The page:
As reported in MINING DAILY yesterday, BHP Billiton has found a buyer for its defunct Ravensthorpe nickel mine in Western Australia.
First Quantum Minerals Australia, a wholly owned subsidiary of Canadian copper miner First Quantum Minerals, has agreed to a price of US$340 million for the mothballed operation.
The sale price is believed to be at the lower end of market expectations with BHP reportedly after US$500 million.
The company spent up to $2.1 billion developing the project, only to close its doors at the height of the global economic downturn in January after less than a year of operation.
The mine’s closure cost around 1800 jobs and devastated the local community of Hopetoun, which had largely been established around the Ravensthorpe operation.
BHP said it expects the sale, which still requires the approval of the Foreign Investment Review Board, to be finalised by in the first quarter of 2010.
First Quantum beat out other Raventhorpe suitors, including Minara Resources and China Metallurgical Group.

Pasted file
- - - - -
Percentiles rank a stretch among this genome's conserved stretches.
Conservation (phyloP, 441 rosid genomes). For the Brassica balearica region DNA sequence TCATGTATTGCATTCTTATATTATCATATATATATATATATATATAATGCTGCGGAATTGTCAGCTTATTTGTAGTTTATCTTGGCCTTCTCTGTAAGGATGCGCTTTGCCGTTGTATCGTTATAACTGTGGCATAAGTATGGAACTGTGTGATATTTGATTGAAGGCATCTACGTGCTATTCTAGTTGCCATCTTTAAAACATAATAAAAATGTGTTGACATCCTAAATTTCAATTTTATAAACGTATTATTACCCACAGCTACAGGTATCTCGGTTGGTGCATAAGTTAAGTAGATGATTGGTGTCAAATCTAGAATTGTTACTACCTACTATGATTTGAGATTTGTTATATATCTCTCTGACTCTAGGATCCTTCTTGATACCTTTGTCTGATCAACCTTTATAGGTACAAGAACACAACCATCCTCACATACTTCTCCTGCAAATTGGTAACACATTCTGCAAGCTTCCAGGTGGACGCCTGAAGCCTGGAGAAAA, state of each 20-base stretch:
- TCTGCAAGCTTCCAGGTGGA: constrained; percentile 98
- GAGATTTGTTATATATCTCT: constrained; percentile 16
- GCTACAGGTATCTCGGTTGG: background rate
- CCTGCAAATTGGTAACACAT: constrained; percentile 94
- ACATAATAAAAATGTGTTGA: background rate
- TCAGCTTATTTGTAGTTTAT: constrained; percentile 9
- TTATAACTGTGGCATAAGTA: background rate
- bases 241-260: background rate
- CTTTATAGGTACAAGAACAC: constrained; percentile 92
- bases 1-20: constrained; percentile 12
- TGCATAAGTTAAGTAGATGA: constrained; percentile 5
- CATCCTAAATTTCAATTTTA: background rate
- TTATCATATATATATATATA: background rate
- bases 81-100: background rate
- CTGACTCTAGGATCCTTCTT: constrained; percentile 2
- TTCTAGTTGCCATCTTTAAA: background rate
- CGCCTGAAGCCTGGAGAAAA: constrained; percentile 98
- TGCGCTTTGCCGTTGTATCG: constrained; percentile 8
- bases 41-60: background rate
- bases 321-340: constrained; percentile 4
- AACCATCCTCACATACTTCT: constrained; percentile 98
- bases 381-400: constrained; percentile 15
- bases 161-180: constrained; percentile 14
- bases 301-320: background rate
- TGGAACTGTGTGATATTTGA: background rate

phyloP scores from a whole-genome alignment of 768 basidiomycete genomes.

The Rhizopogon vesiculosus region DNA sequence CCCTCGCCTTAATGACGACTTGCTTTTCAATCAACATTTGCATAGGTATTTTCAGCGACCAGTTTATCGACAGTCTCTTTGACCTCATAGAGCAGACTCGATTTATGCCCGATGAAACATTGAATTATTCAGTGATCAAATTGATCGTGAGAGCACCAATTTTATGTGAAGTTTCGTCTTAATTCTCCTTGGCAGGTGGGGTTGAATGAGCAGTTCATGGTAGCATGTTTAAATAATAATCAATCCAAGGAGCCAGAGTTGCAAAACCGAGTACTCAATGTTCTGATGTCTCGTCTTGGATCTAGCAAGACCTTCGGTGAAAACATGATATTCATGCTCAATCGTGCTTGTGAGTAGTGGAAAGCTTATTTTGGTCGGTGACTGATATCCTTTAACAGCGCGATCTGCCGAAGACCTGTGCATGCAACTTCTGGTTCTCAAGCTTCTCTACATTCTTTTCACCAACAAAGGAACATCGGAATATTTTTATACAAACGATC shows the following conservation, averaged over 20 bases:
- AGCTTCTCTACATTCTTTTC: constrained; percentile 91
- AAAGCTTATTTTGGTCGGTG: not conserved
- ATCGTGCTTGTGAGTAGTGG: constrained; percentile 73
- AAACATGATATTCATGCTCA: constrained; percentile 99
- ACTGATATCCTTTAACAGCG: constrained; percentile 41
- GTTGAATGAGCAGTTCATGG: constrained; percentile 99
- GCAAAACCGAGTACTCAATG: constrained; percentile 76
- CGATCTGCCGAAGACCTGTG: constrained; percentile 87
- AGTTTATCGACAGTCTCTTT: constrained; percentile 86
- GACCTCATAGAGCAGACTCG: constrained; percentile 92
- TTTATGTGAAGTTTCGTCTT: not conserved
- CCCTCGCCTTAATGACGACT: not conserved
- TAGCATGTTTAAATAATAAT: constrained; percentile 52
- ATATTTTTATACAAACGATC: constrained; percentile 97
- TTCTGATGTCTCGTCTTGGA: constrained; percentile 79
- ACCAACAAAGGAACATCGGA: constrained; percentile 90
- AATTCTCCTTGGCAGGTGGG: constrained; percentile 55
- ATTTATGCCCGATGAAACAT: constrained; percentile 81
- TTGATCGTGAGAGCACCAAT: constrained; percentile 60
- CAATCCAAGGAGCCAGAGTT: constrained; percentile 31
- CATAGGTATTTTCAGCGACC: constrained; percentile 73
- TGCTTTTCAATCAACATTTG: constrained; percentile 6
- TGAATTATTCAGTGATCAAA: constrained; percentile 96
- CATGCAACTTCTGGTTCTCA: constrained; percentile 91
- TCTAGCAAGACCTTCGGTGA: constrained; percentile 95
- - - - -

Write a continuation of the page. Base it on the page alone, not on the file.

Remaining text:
“This reflects the culmination of a thorough and exhaustive study into a range of future options for Ravensthorpe,” BHP acting president of stainless steel materials Gerard Bond said.
“We are delighted that BHP Billiton and First Quantum have reached this agreement.”
There are yet to be any clear indications of a timeframe for the operation re-opening or how many local jobs will be made available.
Western Australian Premier Colin Barnett told Perth’s Radio 6PR that he hopes First Quantum will be able revitalise both the project and the area, but was wary of thinking too far ahead.
“I hope they have got the ability and the commitment to bring this project on,” he told Radio 6PR.
“I’m optimistic, obviously, but Ravensthorpe has had some disappointments.”
For its part, First Quantum has said that it is committed to the Ravensthorpe community.
“We fully recognise our responsibility to the Ravensthorpe community and all other stakeholders,” First Quantum president Clive Newall said.
“We are committed to re-starting Ravensthorpe, which we believe we can successfully achieve within a realistic timeframe.”
The price of nickel reached record highs of US$54,050 per tonne in mid-2007 but plummeted in 2008 to as low as US$8000 per tonne as economic growth continued to slump.
The price of nickel has almost doubled since BHP shut down Ravensthorpe in January.